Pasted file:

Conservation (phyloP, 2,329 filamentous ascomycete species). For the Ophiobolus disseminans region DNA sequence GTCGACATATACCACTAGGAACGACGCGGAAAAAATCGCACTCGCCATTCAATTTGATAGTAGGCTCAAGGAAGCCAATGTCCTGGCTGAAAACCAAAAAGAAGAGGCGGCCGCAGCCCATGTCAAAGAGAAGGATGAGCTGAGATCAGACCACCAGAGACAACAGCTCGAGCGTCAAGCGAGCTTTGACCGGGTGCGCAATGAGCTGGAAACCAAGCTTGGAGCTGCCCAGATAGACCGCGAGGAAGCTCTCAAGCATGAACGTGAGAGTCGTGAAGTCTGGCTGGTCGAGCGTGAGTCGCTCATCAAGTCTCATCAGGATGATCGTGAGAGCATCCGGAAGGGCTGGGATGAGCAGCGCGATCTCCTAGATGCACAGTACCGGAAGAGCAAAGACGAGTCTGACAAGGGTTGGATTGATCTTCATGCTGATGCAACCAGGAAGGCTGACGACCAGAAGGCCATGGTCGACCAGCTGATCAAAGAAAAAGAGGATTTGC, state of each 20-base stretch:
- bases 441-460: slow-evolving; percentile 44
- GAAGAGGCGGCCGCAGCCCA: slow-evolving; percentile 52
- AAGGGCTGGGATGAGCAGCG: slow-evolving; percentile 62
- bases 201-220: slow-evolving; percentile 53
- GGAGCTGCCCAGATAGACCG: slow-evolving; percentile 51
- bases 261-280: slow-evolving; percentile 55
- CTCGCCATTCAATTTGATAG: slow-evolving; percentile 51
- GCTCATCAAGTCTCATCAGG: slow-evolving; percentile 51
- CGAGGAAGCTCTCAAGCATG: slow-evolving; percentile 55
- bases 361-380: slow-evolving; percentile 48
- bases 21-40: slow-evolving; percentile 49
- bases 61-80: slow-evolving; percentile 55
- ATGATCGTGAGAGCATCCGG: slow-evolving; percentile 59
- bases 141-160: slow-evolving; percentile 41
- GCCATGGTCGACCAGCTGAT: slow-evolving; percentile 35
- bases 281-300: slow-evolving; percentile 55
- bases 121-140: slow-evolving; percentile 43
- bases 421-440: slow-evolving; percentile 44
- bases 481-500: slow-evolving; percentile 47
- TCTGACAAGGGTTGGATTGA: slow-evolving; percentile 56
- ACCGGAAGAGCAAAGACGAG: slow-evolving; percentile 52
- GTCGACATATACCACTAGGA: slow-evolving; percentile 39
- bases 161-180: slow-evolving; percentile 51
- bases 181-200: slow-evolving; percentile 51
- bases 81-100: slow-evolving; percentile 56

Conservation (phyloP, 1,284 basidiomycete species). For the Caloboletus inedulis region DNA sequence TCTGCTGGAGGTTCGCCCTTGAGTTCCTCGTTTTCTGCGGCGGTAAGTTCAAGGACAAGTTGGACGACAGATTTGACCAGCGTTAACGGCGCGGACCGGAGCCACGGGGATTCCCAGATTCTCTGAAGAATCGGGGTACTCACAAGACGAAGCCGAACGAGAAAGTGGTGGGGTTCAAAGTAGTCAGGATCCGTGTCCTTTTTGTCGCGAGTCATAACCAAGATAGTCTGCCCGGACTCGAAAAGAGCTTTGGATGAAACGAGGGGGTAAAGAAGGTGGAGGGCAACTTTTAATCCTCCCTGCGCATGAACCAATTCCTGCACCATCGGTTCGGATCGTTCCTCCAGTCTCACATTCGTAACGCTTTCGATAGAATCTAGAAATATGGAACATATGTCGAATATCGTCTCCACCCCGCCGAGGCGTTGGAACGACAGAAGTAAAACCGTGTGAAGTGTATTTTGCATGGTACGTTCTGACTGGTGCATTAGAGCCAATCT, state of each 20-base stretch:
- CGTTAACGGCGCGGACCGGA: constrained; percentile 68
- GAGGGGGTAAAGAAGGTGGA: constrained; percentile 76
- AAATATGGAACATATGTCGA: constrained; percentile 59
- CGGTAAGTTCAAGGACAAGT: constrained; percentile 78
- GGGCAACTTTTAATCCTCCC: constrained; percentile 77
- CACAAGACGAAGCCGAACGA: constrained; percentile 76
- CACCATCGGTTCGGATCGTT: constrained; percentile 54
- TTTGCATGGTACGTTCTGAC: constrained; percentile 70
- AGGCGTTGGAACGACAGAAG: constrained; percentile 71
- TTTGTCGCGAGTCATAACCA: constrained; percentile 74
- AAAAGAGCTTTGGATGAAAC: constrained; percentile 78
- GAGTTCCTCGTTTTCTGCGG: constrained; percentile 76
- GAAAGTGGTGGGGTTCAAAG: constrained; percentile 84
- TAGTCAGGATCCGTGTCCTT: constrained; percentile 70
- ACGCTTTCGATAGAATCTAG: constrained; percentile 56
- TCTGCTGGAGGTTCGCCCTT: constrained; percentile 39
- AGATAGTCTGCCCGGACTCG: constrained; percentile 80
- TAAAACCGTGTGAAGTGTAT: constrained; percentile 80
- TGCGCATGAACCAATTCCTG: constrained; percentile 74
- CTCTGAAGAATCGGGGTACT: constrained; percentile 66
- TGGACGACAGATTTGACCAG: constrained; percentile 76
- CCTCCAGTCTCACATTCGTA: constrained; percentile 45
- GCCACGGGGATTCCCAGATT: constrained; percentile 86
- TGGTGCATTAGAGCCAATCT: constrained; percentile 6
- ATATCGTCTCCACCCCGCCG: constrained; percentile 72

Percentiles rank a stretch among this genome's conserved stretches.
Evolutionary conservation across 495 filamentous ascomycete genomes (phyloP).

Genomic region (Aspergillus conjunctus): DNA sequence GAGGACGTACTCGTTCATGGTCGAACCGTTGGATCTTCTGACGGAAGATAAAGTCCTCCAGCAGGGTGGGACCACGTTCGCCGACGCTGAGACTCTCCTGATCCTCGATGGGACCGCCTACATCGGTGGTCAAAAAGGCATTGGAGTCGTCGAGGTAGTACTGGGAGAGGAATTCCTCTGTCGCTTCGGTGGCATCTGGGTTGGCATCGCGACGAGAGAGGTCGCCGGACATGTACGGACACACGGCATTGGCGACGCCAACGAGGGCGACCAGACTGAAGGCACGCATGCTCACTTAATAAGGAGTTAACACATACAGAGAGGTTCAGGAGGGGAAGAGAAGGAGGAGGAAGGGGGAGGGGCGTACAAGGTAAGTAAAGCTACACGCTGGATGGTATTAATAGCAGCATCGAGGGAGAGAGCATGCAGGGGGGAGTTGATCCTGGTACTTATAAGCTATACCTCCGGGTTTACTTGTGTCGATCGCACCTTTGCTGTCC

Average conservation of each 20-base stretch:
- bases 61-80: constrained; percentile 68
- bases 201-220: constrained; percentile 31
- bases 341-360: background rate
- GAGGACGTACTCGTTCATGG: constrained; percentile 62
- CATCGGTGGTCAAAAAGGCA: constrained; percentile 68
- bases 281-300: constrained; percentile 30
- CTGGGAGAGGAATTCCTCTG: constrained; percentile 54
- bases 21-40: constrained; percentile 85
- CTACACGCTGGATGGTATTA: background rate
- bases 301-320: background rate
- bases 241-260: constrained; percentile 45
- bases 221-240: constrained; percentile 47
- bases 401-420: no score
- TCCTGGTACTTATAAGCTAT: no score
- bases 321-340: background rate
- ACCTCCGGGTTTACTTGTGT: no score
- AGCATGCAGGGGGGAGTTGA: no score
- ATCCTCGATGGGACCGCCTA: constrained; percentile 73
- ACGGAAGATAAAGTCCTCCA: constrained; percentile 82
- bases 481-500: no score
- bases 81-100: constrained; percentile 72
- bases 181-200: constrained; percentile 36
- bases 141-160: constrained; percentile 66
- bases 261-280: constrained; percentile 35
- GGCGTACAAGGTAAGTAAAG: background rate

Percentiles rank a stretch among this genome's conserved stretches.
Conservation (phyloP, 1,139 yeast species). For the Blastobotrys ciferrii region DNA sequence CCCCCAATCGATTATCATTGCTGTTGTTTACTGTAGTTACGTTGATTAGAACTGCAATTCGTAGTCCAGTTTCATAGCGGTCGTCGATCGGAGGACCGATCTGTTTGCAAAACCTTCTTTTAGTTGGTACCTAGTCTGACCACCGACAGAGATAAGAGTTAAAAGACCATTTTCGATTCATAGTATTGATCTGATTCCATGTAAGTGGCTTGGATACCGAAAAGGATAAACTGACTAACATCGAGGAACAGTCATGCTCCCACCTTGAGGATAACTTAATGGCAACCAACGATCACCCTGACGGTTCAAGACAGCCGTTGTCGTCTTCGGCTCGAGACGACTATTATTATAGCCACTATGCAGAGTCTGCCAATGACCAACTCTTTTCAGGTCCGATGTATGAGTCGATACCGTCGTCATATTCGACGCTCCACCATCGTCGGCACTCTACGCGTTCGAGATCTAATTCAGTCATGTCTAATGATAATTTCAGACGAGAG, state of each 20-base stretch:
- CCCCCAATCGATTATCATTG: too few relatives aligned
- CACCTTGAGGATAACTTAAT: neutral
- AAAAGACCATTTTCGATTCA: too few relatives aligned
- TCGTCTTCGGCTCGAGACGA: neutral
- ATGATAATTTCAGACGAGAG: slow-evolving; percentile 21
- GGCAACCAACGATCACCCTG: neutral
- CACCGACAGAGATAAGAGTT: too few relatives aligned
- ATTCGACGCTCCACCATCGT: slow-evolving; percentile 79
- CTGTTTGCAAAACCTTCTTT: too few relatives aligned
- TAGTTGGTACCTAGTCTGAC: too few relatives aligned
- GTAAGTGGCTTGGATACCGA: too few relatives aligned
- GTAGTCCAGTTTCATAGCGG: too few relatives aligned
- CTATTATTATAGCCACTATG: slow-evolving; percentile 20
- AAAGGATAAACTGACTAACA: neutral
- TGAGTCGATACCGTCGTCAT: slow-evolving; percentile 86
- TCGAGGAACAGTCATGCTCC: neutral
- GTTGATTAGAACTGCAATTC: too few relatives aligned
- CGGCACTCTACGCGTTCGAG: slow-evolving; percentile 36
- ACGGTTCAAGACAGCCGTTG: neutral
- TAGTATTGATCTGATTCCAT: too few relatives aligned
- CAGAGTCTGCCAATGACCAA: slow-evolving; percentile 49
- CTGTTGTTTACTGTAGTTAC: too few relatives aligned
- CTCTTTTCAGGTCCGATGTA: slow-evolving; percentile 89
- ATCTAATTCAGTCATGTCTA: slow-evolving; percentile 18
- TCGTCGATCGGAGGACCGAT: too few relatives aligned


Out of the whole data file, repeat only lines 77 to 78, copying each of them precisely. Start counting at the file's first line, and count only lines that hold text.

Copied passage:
- bases 81-100: constrained; percentile 72
- bases 181-200: constrained; percentile 36